An astral wonder

This morning many Finns dragged themselves out of bed at the crack of dawn to gaze at the sky. The planet Venus’ procession across the disc of the Sun was most clearly visible in the Arctic region, eastern Asia and Australia. A glimpse of Venus could be seen in Helsinki as well.

An astral wonder

For astronomers on the hunt for exoplanets, planetary transits in our own solar system are a special occasion indeed.

“It is a unique opportunity to test the methods used for hunting and identifying exoplanets in our own test laboratory, that is, our own solar system,” explains astronomer and docent Maarit Mantere.

Sadly, transits are rare. Venus’ next such appearance is more than a century away, and in Finland the next opportunity to observe one will be as late as in 2247.

A key method for searching for exoplanets is to monitor dips in the stars’ light curves. Some of them are caused by orbiting planets. However, these partial stellar eclipses are difficult to sift out from among other phenomena that cause drops in brightness.

Transits of known planets are excellent material for testing how well we can identify planets and sort out other causes for dimming, referred to as “noise”.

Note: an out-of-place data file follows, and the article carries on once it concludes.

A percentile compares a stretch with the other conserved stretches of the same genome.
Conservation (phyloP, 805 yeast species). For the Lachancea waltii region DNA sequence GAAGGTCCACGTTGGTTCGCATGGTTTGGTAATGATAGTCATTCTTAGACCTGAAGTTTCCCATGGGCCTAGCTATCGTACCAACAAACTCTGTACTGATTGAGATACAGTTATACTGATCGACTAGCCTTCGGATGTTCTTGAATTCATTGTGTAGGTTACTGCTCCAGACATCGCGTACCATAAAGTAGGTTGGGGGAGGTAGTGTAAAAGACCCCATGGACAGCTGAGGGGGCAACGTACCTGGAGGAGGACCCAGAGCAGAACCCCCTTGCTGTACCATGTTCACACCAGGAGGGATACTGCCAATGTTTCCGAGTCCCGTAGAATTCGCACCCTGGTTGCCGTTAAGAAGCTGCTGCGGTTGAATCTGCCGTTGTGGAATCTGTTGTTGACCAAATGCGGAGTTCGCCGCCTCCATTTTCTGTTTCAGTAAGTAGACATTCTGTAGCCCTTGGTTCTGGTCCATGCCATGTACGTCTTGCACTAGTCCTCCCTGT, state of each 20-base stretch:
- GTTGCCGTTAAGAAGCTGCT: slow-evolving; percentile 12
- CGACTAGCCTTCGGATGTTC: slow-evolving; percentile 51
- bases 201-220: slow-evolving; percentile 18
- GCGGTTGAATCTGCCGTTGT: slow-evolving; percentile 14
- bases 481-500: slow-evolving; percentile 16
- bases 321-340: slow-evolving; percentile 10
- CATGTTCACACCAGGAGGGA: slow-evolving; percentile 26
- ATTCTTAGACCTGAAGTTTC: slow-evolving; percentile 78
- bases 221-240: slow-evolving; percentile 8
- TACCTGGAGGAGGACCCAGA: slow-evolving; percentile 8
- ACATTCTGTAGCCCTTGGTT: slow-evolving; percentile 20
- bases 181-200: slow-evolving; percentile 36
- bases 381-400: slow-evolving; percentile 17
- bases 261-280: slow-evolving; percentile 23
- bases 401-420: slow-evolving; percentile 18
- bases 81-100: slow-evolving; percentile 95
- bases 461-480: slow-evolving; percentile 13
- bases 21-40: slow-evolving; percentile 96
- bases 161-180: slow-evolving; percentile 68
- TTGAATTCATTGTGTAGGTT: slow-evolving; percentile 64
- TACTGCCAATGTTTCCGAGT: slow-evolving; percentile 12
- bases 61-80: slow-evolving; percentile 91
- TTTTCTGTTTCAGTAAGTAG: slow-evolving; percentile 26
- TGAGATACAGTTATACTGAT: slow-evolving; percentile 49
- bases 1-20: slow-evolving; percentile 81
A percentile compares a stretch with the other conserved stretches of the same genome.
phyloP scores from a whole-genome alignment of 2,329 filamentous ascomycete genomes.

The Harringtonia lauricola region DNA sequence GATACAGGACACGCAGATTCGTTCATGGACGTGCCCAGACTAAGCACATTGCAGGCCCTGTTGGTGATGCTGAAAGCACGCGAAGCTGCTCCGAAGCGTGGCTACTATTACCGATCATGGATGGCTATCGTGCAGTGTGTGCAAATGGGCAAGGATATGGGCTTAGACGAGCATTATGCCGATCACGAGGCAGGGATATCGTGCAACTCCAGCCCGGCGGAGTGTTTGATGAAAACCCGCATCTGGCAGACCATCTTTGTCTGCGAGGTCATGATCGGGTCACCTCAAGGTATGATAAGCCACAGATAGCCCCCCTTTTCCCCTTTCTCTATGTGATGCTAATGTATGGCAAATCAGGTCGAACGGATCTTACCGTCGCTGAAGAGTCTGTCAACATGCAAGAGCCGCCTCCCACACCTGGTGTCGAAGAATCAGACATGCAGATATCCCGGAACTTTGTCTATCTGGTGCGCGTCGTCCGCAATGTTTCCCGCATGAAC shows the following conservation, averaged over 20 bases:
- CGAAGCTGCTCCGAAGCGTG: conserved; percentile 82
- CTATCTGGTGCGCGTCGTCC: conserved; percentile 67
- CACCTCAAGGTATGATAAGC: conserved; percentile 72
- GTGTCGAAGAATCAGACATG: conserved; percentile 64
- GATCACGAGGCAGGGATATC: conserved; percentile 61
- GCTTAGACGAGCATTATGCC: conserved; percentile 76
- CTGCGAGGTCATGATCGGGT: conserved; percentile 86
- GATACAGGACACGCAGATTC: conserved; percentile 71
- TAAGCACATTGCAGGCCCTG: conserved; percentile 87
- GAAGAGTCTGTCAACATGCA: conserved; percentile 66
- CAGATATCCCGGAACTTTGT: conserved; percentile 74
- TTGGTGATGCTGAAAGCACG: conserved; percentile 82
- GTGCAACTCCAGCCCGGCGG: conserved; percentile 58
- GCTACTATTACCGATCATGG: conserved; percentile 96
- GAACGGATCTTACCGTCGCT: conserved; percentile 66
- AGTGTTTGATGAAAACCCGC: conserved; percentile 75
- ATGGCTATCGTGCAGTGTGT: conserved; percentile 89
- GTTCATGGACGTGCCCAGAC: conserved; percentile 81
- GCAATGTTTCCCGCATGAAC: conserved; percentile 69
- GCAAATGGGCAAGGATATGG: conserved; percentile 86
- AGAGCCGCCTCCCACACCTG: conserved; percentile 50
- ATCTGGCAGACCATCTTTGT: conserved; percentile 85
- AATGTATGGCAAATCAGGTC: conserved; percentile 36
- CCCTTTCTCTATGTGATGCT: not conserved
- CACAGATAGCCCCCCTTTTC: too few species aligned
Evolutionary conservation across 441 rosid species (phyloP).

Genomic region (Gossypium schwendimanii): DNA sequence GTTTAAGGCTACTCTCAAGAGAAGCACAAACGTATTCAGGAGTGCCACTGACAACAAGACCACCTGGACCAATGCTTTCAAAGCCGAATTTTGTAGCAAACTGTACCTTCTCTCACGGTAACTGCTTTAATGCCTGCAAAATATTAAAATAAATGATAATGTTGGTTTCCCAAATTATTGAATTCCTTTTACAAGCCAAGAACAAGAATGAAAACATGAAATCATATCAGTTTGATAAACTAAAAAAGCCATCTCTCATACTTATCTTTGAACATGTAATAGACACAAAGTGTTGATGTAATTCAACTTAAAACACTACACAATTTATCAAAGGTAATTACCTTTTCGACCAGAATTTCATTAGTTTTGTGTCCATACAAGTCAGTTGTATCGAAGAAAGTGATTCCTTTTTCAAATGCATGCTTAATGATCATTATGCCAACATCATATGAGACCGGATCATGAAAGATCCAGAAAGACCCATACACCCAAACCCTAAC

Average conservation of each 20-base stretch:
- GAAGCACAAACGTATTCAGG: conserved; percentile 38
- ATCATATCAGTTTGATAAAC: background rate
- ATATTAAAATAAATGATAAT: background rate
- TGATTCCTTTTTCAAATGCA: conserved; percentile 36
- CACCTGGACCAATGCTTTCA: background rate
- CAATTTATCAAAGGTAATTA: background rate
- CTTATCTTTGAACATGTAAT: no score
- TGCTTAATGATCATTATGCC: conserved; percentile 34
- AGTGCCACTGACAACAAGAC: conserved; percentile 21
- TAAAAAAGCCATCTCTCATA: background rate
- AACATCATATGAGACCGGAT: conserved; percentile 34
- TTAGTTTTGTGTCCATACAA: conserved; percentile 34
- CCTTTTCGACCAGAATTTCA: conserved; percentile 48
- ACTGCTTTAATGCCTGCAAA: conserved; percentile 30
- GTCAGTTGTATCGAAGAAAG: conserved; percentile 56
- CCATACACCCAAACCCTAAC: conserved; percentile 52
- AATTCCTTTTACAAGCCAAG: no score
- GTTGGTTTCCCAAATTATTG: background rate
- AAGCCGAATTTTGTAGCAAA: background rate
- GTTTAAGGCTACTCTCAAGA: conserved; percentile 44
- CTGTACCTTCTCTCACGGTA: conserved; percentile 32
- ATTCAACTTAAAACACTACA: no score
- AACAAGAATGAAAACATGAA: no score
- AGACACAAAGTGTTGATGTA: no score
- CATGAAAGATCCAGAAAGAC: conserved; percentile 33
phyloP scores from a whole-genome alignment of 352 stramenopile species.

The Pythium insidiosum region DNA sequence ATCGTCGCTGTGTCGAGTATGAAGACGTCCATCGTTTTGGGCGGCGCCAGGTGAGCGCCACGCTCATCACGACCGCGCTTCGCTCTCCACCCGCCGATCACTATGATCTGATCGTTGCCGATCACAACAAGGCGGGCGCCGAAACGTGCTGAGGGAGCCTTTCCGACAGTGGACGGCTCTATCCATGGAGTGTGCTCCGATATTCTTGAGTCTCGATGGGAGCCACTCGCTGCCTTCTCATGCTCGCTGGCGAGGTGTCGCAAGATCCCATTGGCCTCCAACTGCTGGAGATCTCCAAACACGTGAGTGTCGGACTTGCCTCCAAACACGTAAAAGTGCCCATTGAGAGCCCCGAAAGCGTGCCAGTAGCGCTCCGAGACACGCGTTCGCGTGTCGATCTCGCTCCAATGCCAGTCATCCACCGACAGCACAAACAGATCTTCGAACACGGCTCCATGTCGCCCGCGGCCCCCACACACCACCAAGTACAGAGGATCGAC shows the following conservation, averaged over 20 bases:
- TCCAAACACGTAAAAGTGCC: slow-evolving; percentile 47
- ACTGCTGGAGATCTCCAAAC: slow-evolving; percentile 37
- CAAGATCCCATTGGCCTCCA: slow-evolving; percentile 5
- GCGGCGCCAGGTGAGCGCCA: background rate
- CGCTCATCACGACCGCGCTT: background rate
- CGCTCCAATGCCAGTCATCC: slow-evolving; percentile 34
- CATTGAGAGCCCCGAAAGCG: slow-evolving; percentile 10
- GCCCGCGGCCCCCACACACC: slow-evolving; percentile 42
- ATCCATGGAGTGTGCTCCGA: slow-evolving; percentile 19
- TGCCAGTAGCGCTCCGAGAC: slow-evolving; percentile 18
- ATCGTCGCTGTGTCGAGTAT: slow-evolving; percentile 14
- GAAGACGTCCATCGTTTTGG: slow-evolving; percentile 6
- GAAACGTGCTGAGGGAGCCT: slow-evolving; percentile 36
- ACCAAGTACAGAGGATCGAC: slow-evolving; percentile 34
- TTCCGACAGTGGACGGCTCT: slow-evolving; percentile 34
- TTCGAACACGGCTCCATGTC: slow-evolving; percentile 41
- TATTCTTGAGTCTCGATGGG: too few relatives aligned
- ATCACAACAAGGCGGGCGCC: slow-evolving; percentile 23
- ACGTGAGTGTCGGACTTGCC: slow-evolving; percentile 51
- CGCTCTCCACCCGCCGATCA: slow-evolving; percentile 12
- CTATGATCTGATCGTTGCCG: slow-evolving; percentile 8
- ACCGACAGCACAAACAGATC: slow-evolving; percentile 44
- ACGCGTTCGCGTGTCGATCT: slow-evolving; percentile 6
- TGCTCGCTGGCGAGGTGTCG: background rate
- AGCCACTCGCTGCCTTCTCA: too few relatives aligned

The worst cause of interference are star spots.

“In many other stars, spots are a great deal larger than our own sun spots,” Mantere explains.

Mantere’s research group in Kumpula focuses on stars’ magnetic cycles as well as on star spots, i.e., spots on the star’s photosphere caused by gas cooler than the ambient temperature.

“This transit of Venus coincided almost exactly with the maximum activity of the Sun’s magnetic cycle,” the scholar asserts.

“With maximum sun spot activity, we can test methods for eliminating interference particularly well.”

Mantere herself monitored the transit in Haikko, where she is participating in the biennial Astronomers’ Days organised by the Finnish Astronomical Society.

To help her in the process she had a small Dobson telescope borrowed from the Metsähovi Observatory, in addition to which all scholars were equipped with solar viewing glasses that allow direct observation of the Sun without burning one’s eyes.

Unfortunately the sky was cloudy and Venus could not be seen in Haikko. Skywatchers in Kaivopuisto Helsinki had more luck. The clouds parted to give them a glimpse of the planet.

Text:Virve Pohjanpalo
Photo: Veikko Somerpuro
Translation: Language Services of the University of Helsinki
University of Helsinki, digital communications

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